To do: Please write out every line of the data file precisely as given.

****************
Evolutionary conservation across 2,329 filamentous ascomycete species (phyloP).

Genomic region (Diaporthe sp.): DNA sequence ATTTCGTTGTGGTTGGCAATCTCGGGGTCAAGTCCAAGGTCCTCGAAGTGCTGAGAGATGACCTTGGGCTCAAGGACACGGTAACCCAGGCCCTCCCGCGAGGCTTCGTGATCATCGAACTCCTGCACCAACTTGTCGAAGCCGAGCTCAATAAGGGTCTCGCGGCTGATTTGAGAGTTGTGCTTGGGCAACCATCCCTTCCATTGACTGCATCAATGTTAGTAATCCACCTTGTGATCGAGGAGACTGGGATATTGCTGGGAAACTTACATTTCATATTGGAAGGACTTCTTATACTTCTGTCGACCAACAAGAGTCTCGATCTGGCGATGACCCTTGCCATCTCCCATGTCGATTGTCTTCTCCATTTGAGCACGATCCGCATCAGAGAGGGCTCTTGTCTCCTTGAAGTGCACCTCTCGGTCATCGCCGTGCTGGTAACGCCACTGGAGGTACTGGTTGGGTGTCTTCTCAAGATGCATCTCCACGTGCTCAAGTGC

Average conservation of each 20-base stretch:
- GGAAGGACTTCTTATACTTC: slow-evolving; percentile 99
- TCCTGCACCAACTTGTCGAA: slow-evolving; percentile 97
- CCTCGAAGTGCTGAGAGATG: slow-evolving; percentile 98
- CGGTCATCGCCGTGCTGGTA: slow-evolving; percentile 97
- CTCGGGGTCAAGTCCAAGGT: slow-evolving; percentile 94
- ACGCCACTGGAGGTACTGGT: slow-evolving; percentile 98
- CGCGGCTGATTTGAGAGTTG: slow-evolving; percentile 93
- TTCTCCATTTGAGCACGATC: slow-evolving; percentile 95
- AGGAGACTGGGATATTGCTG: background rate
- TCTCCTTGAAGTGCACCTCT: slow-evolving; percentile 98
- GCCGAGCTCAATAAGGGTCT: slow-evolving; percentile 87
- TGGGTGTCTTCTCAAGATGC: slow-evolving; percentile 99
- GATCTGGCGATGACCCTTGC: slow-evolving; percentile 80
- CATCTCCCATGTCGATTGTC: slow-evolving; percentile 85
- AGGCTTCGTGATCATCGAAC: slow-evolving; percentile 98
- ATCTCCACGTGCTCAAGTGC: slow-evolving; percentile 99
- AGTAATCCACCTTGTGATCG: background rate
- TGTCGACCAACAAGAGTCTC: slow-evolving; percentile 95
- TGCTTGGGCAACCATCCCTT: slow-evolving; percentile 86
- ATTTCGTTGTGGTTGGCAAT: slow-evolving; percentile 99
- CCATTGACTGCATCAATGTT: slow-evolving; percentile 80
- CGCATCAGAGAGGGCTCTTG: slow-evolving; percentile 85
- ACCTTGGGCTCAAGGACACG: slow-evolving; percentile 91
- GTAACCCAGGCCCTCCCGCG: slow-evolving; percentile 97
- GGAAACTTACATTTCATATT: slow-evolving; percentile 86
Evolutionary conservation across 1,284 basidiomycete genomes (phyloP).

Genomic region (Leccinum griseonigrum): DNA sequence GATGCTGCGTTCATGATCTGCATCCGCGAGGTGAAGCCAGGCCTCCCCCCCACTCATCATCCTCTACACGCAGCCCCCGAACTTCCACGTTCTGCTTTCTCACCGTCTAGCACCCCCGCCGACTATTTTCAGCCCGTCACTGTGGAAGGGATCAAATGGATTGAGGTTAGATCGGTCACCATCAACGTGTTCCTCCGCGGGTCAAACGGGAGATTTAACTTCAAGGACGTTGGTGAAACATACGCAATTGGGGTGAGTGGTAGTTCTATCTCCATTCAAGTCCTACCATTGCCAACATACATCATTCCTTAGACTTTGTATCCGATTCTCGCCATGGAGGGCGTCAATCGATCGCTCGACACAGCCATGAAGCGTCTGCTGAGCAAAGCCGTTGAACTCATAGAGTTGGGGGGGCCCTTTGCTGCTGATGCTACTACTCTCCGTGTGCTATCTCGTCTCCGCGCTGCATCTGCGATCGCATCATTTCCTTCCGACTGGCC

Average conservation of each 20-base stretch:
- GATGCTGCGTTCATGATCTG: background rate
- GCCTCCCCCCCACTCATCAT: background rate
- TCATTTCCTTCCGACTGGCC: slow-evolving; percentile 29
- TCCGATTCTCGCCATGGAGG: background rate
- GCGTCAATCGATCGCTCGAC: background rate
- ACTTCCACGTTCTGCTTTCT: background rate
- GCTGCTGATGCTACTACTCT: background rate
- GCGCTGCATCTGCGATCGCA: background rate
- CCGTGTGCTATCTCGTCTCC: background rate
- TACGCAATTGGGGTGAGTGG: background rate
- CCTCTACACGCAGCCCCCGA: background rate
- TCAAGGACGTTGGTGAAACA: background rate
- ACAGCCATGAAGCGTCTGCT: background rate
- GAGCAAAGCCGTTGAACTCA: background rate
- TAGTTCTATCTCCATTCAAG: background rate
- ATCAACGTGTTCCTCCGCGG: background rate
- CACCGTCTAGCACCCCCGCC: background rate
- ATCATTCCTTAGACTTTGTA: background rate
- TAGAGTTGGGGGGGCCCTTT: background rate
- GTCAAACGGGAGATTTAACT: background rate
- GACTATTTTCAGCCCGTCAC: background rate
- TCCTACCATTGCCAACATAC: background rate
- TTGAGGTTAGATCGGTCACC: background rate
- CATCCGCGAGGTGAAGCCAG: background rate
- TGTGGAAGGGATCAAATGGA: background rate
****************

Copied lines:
Evolutionary conservation across 2,329 filamentous ascomycete species (phyloP).

Genomic region (Diaporthe sp.): DNA sequence ATTTCGTTGTGGTTGGCAATCTCGGGGTCAAGTCCAAGGTCCTCGAAGTGCTGAGAGATGACCTTGGGCTCAAGGACACGGTAACCCAGGCCCTCCCGCGAGGCTTCGTGATCATCGAACTCCTGCACCAACTTGTCGAAGCCGAGCTCAATAAGGGTCTCGCGGCTGATTTGAGAGTTGTGCTTGGGCAACCATCCCTTCCATTGACTGCATCAATGTTAGTAATCCACCTTGTGATCGAGGAGACTGGGATATTGCTGGGAAACTTACATTTCATATTGGAAGGACTTCTTATACTTCTGTCGACCAACAAGAGTCTCGATCTGGCGATGACCCTTGCCATCTCCCATGTCGATTGTCTTCTCCATTTGAGCACGATCCGCATCAGAGAGGGCTCTTGTCTCCTTGAAGTGCACCTCTCGGTCATCGCCGTGCTGGTAACGCCACTGGAGGTACTGGTTGGGTGTCTTCTCAAGATGCATCTCCACGTGCTCAAGTGC

Average conservation of each 20-base stretch:
- GGAAGGACTTCTTATACTTC: slow-evolving; percentile 99
- TCCTGCACCAACTTGTCGAA: slow-evolving; percentile 97
- CCTCGAAGTGCTGAGAGATG: slow-evolving; percentile 98
- CGGTCATCGCCGTGCTGGTA: slow-evolving; percentile 97
- CTCGGGGTCAAGTCCAAGGT: slow-evolving; percentile 94
- ACGCCACTGGAGGTACTGGT: slow-evolving; percentile 98
- CGCGGCTGATTTGAGAGTTG: slow-evolving; percentile 93
- TTCTCCATTTGAGCACGATC: slow-evolving; percentile 95
- AGGAGACTGGGATATTGCTG: background rate
- TCTCCTTGAAGTGCACCTCT: slow-evolving; percentile 98
- GCCGAGCTCAATAAGGGTCT: slow-evolving; percentile 87
- TGGGTGTCTTCTCAAGATGC: slow-evolving; percentile 99
- GATCTGGCGATGACCCTTGC: slow-evolving; percentile 80
- CATCTCCCATGTCGATTGTC: slow-evolving; percentile 85
- AGGCTTCGTGATCATCGAAC: slow-evolving; percentile 98
- ATCTCCACGTGCTCAAGTGC: slow-evolving; percentile 99
- AGTAATCCACCTTGTGATCG: background rate
- TGTCGACCAACAAGAGTCTC: slow-evolving; percentile 95
- TGCTTGGGCAACCATCCCTT: slow-evolving; percentile 86
- ATTTCGTTGTGGTTGGCAAT: slow-evolving; percentile 99
- CCATTGACTGCATCAATGTT: slow-evolving; percentile 80
- CGCATCAGAGAGGGCTCTTG: slow-evolving; percentile 85
- ACCTTGGGCTCAAGGACACG: slow-evolving; percentile 91
- GTAACCCAGGCCCTCCCGCG: slow-evolving; percentile 97
- GGAAACTTACATTTCATATT: slow-evolving; percentile 86
Evolutionary conservation across 1,284 basidiomycete genomes (phyloP).

Genomic region (Leccinum griseonigrum): DNA sequence GATGCTGCGTTCATGATCTGCATCCGCGAGGTGAAGCCAGGCCTCCCCCCCACTCATCATCCTCTACACGCAGCCCCCGAACTTCCACGTTCTGCTTTCTCACCGTCTAGCACCCCCGCCGACTATTTTCAGCCCGTCACTGTGGAAGGGATCAAATGGATTGAGGTTAGATCGGTCACCATCAACGTGTTCCTCCGCGGGTCAAACGGGAGATTTAACTTCAAGGACGTTGGTGAAACATACGCAATTGGGGTGAGTGGTAGTTCTATCTCCATTCAAGTCCTACCATTGCCAACATACATCATTCCTTAGACTTTGTATCCGATTCTCGCCATGGAGGGCGTCAATCGATCGCTCGACACAGCCATGAAGCGTCTGCTGAGCAAAGCCGTTGAACTCATAGAGTTGGGGGGGCCCTTTGCTGCTGATGCTACTACTCTCCGTGTGCTATCTCGTCTCCGCGCTGCATCTGCGATCGCATCATTTCCTTCCGACTGGCC

Average conservation of each 20-base stretch:
- GATGCTGCGTTCATGATCTG: background rate
- GCCTCCCCCCCACTCATCAT: background rate
- TCATTTCCTTCCGACTGGCC: slow-evolving; percentile 29
- TCCGATTCTCGCCATGGAGG: background rate
- GCGTCAATCGATCGCTCGAC: background rate
- ACTTCCACGTTCTGCTTTCT: background rate
- GCTGCTGATGCTACTACTCT: background rate
- GCGCTGCATCTGCGATCGCA: background rate
- CCGTGTGCTATCTCGTCTCC: background rate
- TACGCAATTGGGGTGAGTGG: background rate
- CCTCTACACGCAGCCCCCGA: background rate
- TCAAGGACGTTGGTGAAACA: background rate
- ACAGCCATGAAGCGTCTGCT: background rate
- GAGCAAAGCCGTTGAACTCA: background rate
- TAGTTCTATCTCCATTCAAG: background rate
- ATCAACGTGTTCCTCCGCGG: background rate
- CACCGTCTAGCACCCCCGCC: background rate
- ATCATTCCTTAGACTTTGTA: background rate
- TAGAGTTGGGGGGGCCCTTT: background rate
- GTCAAACGGGAGATTTAACT: background rate
- GACTATTTTCAGCCCGTCAC: background rate
- TCCTACCATTGCCAACATAC: background rate
- TTGAGGTTAGATCGGTCACC: background rate
- CATCCGCGAGGTGAAGCCAG: background rate
- TGTGGAAGGGATCAAATGGA: background rate